Blackbirdan online journal of literature and the artsSpring 2021  Vol. 20  No. 1
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The Teacher

Mabel wouldn’t have said she was happy teaching at the academy, exactly. But it had always been hard to pin down the source of her unhappiness. When she was in high school there, her mother had advised her to imagine her sadness as a fuzzy little monster that walked beside her, trudging through the slushy snow or rambling in the grass. It was no good, said her mother, to make it into this nebulous force, this god-like thing. It was merely a dog that wouldn’t leave her alone. But it wouldn’t kill her either.

And there were benefits, of course. Not just the health care, which after two years of grad school and five years of adjuncting had seemed breathlessly generous. There was a faculty apartment in the dorms, rent and utilities paid. There were three hot meals a day in the dining hall, and a river at the edge of campus. At a faculty meeting soon after Mabel was hired, architects presented the vision for the new science center: the doors, they said, would have three settings, which could be switched one to the other by the touch of your palm to its surface: from solid, to transparent, to a smart board. People murmured. “The lobby of the building,” added the architect, “will look like the night sky. It will be synced with the motions of the earth.”

The headmistress clapped her hands together at this pronouncement, bowed her head momentarily. The thought had moved her.


After Mabel got the offer, Jones called to invite her over to celebrate.

“Obviously, we’re outraged,” he said. “They’ll let anyone teach these days.”

She laughed. It had always been easy to laugh with Jones. They’d had a relaxed, snappy repartee since she was his student. Once, her junior year, he’d asked her if she was going to the formal that Saturday. She told him no, and without hesitation, perfectly dry, he’d said, “Oh, nobody likes you?” She’d so admired his one-liner ability—he spoke, she’d later think in college, like a character in a book—that she had pages in the back of her high school journal devoted to “Jones Quotes.”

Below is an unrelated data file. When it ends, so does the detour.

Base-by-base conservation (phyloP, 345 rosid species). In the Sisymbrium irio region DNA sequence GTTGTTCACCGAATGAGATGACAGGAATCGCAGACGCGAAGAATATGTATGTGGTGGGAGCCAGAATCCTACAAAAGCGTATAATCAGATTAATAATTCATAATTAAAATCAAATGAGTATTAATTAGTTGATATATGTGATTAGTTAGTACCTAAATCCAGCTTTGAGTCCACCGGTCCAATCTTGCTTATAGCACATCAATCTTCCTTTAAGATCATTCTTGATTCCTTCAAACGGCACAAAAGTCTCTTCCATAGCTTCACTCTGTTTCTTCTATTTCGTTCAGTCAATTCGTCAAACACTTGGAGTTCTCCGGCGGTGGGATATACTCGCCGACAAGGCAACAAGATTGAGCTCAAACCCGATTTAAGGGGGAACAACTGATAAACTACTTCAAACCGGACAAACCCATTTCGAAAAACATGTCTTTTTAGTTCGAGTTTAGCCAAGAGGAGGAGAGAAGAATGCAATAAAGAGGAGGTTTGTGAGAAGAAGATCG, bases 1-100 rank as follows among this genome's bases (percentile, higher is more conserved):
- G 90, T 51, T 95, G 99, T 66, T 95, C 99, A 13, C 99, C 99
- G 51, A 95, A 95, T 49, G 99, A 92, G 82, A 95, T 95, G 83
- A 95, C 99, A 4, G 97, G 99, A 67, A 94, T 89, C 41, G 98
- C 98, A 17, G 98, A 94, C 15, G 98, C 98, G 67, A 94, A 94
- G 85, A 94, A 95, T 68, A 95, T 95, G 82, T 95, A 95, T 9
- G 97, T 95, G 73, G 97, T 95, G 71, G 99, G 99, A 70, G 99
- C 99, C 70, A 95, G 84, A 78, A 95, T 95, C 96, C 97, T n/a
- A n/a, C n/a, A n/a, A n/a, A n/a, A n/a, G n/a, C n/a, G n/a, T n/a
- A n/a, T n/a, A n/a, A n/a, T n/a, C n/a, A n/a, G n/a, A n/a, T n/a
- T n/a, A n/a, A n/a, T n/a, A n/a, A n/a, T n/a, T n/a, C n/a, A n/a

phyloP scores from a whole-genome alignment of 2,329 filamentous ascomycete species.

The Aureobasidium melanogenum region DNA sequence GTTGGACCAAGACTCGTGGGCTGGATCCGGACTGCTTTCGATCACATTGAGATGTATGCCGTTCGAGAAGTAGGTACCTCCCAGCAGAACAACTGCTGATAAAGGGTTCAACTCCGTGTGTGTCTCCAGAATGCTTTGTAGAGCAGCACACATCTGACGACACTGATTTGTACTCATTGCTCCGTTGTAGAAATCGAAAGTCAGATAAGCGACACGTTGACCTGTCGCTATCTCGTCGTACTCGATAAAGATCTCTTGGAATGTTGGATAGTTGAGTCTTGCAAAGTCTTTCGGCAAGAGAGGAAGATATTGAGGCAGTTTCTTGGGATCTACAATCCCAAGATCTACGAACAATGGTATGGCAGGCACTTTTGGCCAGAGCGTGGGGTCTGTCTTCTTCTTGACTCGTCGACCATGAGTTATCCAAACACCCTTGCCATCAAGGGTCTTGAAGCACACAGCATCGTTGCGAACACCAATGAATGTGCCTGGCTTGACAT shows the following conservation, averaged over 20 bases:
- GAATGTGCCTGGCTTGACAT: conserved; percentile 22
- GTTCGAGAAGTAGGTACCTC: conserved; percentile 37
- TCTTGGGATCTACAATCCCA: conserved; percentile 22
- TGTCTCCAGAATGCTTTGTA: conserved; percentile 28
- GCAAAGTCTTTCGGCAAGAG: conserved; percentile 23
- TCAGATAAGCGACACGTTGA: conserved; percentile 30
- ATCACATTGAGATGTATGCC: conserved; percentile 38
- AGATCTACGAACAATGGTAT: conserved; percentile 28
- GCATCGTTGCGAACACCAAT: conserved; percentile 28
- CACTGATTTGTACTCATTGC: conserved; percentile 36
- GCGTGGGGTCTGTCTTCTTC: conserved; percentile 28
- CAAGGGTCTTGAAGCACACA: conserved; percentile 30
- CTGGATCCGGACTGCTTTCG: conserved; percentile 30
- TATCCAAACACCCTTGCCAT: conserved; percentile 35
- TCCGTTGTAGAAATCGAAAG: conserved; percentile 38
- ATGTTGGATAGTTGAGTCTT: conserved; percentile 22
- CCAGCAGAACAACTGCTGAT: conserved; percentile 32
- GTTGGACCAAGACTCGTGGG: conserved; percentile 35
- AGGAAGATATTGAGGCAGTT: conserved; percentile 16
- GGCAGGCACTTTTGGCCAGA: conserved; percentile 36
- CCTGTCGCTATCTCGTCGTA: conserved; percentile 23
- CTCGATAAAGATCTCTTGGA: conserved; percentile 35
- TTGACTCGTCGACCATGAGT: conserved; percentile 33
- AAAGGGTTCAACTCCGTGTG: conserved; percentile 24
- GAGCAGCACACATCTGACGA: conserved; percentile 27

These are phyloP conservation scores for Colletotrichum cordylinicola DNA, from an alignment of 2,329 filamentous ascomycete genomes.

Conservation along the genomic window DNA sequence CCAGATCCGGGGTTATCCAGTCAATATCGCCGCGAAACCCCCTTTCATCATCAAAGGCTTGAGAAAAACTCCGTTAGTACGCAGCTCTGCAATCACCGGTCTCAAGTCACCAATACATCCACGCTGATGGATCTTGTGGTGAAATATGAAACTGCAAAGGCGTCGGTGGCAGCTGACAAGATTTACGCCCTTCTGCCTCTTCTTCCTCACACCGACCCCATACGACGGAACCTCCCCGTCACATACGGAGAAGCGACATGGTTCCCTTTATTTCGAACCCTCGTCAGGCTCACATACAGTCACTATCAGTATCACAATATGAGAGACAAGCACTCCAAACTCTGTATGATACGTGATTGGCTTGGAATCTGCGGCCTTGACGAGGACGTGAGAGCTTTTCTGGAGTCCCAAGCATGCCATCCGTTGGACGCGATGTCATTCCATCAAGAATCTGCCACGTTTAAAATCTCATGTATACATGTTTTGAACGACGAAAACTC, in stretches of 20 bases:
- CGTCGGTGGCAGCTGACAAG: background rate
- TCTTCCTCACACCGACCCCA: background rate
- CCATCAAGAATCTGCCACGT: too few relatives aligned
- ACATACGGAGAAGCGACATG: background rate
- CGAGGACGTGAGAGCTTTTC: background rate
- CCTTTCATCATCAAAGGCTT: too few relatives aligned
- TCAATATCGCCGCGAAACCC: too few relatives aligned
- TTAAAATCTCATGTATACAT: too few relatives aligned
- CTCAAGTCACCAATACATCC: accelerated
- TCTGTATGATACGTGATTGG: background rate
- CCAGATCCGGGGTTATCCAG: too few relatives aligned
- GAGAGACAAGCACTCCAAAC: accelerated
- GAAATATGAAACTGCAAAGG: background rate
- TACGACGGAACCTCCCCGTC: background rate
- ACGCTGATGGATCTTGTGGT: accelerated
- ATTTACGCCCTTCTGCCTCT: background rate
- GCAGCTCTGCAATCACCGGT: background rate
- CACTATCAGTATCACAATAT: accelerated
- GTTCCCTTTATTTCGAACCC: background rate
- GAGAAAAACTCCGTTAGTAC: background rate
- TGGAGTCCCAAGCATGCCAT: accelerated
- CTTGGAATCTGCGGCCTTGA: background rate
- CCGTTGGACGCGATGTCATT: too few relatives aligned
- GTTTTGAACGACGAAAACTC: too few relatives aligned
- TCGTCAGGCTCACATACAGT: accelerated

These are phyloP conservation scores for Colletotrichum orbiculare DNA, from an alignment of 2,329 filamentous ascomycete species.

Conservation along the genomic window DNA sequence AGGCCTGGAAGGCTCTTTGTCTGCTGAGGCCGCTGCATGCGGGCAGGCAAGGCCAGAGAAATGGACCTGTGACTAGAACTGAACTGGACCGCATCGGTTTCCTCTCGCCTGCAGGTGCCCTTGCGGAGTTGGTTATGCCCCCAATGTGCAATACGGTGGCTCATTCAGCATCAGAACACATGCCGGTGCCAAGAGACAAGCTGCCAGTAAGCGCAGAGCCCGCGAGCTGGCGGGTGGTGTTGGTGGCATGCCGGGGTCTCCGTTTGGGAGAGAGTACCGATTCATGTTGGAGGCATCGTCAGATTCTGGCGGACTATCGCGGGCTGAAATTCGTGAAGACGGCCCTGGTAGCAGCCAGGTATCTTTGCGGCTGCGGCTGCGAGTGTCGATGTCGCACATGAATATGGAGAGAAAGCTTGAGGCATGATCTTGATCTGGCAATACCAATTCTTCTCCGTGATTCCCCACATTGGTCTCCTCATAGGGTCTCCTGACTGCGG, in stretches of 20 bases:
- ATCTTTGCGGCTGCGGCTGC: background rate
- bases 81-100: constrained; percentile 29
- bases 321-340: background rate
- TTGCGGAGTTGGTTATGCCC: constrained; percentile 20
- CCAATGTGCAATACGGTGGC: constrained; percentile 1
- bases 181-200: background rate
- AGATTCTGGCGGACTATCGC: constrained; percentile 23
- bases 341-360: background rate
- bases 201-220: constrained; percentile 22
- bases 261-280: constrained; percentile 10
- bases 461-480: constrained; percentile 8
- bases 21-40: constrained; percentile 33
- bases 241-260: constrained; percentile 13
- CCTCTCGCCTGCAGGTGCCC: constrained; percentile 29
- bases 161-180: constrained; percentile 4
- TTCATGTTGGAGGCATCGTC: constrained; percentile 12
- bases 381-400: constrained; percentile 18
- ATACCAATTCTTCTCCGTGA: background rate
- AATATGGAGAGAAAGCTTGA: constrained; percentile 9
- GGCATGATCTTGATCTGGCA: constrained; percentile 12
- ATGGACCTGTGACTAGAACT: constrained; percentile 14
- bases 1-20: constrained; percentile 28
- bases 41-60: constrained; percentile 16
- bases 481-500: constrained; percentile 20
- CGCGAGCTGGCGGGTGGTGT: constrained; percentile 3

He and his wife Sara came onto the porch as Mabel parked her car. Sara’s bright white hair was cut in a stylish bob, and she bounced on her heels as she waved. Beside her, Jones was still, those same octagonal glasses glinting in the early evening light. He looked no different than she remembered: the waffle-knit tie; the worried mouth hidden by a gray beard; the thin hands.

My colleagues, Mabel thought, experimentally.

Once, she remembered, Jones had read her entire essay out loud to the class. It had taken him over twenty minutes. He didn’t say who’d written it, of course, but she felt certain that her class knew. He’d stood in front of the horseshoe of desks with her essay in his hands (they were not trembling that day) and began with no preamble. At first she’d thought he would read the first sentence, the first paragraph, but he’d continued on, painstaking, slow. He read like a poet: lingering on vowels, holding them in his mouth like an egg. Giving utter respect to the comma.

She’d thought she would die, though she hadn’t been sure from what. She’d shifted in her wooden seat, pressing her palms to the lacquered wood and sitting on top of them, eyes glued to the floor just in front of his shoes. It had been a good essay—she’d been proud of it. But what was the point, really? He’d never done that before, and she could feel the rest of the class shuffling in their seats, bored and a little confused. Certainly no one was taking notes.

She got out of the car and waved.

“Hey, kiddo,” said Sara, slinging an arm around Mabel’s shoulders. “Hot enough for ya?”

Mabel laughed, suddenly aware of the sweat that must be glistening on her nose, and possibly stinking up her underarms. She sniffed and turned to Jones.

They’d always hugged, even in high school. He was very huggable—not because he was soft, but sort of the opposite—he was slight, and boney, and you felt like you were gathering an armful of firewood together as you held him. Now, in the August heat, she held herself at a bit of a distance, her arms flapped out from her sides, patting him lightly on the back.

“You two go catch up,” said Sara. “I’m almost done in the kitchen.”

“Can I help?”

“Paul, show her what you’ve done to the barn. Give her the tour.”

Jones smiled almost sheepishly at Mabel. “My writer’s lair.”

“I remember.”

What he had done to the barn was drag a new armchair onto the ground floor and set up a folding table in front of it, a typewriter perched on top. Mabel tapped out a few letters—the typewriter clattered and snapped. “Now you see why she makes me write outside,” Jones said.

“I’ve always loved the smell of this place.”

He smiled sideways at her.

“They called for a reference this weekend and I told them the story of how, when Larry was here, he asked me, how long do you have to wait in between students like Mabel? I told him I was still waiting.”